This dish began with a package of dried shitake mushrooms that my mother-in-law had sent from Japan. The mushrooms were soaked in water overnight to rehydrate them and simultaneously create a lovely broth.

Yusuke sliced the mushrooms and then added them back to the broth in a saucepan along with sliced green onions, enoki mushrooms, and a bit of water.

He also supplemented the broth with 3-4 tbsp soy sauce, 1 1/2 tbsp mirin, 1 tbsp sake, and a pinch of salt. Everything was brought to a boil and cooked briefly.

Finally, he lowered the temperature and mixed in katakuriko (Japanese potato starch) to thicken the sauce.

Meanwhile, tilapia fillets were fried in a pan with a bit of sesame oil to bring out the flavour. Last, obviously, the fish was smothered in the sauce. Mmmm.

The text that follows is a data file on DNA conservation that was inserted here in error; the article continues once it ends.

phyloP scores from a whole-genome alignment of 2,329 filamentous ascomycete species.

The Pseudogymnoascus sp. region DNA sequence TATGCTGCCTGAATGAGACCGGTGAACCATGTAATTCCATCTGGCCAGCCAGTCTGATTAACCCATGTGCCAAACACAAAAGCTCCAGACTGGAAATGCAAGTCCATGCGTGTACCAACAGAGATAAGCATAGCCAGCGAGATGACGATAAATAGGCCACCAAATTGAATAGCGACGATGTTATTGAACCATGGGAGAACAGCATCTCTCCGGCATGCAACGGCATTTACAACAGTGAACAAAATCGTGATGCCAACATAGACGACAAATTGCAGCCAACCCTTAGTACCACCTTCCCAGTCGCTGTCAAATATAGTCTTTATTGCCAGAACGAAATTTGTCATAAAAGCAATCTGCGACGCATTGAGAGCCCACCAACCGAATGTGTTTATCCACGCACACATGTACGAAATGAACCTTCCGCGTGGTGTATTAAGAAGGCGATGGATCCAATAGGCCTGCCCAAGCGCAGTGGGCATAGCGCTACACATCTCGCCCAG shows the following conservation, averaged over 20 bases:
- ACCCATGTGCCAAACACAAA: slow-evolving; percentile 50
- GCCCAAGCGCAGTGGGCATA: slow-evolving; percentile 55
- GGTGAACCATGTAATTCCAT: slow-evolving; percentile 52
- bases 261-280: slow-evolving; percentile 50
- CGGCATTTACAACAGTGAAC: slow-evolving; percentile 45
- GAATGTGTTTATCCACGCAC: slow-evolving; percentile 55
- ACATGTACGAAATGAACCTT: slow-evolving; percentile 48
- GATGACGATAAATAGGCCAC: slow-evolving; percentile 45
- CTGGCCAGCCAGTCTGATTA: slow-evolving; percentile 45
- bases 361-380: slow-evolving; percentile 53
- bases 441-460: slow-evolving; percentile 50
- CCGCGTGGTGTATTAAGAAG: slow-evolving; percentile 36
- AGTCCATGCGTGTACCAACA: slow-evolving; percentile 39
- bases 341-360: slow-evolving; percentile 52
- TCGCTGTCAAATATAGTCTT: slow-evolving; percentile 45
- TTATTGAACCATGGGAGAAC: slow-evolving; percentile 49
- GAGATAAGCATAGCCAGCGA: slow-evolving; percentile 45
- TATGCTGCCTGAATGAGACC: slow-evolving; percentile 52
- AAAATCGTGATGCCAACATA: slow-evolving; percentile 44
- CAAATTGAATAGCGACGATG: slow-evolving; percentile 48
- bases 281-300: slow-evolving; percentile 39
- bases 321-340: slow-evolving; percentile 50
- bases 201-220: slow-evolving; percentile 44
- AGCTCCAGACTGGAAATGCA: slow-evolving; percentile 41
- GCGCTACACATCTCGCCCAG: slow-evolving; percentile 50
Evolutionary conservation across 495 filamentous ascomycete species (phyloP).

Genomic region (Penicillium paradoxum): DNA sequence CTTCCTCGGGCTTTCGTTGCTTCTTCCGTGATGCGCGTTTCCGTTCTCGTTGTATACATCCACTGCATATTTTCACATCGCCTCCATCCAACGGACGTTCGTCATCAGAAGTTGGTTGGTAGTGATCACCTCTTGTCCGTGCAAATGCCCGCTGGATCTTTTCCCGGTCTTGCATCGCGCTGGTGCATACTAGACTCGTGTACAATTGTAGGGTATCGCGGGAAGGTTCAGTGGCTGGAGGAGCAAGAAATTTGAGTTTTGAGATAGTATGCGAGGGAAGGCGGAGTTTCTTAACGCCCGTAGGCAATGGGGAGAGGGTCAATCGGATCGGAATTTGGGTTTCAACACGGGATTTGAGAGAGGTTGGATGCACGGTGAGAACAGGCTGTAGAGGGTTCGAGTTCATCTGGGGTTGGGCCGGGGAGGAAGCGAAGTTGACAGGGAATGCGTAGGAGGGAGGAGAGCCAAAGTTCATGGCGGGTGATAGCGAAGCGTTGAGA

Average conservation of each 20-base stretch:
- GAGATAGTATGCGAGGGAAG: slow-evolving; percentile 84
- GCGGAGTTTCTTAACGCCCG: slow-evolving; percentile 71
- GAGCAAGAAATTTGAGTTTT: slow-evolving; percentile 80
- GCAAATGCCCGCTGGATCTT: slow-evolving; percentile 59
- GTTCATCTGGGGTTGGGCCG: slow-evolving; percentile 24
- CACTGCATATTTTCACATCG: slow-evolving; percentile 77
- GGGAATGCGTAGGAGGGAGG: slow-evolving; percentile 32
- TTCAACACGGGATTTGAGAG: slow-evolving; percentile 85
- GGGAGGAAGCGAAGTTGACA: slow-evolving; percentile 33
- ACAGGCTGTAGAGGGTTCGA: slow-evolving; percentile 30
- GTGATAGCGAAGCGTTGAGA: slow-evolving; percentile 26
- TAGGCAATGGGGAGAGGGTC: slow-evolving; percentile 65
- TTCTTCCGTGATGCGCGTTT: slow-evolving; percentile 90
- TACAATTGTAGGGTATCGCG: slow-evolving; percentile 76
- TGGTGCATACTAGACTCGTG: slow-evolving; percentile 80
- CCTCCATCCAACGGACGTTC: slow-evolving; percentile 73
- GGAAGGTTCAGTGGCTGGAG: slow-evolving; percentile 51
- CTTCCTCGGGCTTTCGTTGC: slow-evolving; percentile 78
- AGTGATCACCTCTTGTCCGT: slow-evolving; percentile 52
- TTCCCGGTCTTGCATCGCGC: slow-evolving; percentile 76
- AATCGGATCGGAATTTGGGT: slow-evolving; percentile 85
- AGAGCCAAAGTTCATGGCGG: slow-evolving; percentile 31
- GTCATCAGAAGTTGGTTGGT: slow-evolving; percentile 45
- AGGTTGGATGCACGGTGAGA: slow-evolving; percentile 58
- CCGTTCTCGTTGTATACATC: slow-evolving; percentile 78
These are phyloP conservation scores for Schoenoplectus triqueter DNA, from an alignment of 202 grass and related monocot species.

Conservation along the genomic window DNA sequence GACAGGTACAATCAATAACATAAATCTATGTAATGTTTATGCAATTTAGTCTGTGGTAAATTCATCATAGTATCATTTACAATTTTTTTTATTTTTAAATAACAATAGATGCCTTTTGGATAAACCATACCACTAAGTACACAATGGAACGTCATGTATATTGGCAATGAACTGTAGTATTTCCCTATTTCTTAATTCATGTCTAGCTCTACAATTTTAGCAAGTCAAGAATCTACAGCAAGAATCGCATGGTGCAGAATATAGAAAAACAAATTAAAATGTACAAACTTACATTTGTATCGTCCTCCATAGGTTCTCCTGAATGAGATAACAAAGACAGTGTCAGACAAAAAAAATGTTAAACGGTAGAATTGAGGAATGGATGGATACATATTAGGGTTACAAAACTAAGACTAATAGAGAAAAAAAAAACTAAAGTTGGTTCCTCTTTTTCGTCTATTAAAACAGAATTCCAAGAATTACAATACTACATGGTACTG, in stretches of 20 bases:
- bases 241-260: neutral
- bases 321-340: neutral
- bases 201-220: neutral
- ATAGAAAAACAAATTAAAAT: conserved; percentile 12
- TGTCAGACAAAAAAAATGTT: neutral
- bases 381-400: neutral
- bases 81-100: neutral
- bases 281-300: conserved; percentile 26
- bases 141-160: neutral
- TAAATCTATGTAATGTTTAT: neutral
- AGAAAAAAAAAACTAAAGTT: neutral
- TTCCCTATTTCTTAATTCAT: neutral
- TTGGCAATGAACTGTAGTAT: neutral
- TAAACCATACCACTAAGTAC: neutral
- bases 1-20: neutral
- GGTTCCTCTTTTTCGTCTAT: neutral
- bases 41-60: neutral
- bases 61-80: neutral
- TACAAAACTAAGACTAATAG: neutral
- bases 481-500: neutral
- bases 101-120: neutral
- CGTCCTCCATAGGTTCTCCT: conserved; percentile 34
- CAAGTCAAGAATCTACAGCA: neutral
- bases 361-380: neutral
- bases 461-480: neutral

The dried shitake wasn’t as good as fresh mushrooms—rather more chewy—but they were still quite flavourful. I really like tilapia, and once again it came out well with a delicate, non-fishy taste.

And because I love mushrooms so much, here is another gratuitous commercial from Kinoko Hokto.

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Green bean salad

green bean salad

This light summer salad was put together from boiled green beans, cherry tomatoes, and sliced white onions. The dressing—modeled after ponzu sauce—consisted of lime juice, soy sauce, rice wine vinegar, and a pinch of bonito powder. We topped the salad with bonito flakes.

Not so exciting in the written form, perhaps, but very lovely in the realm of taste buds.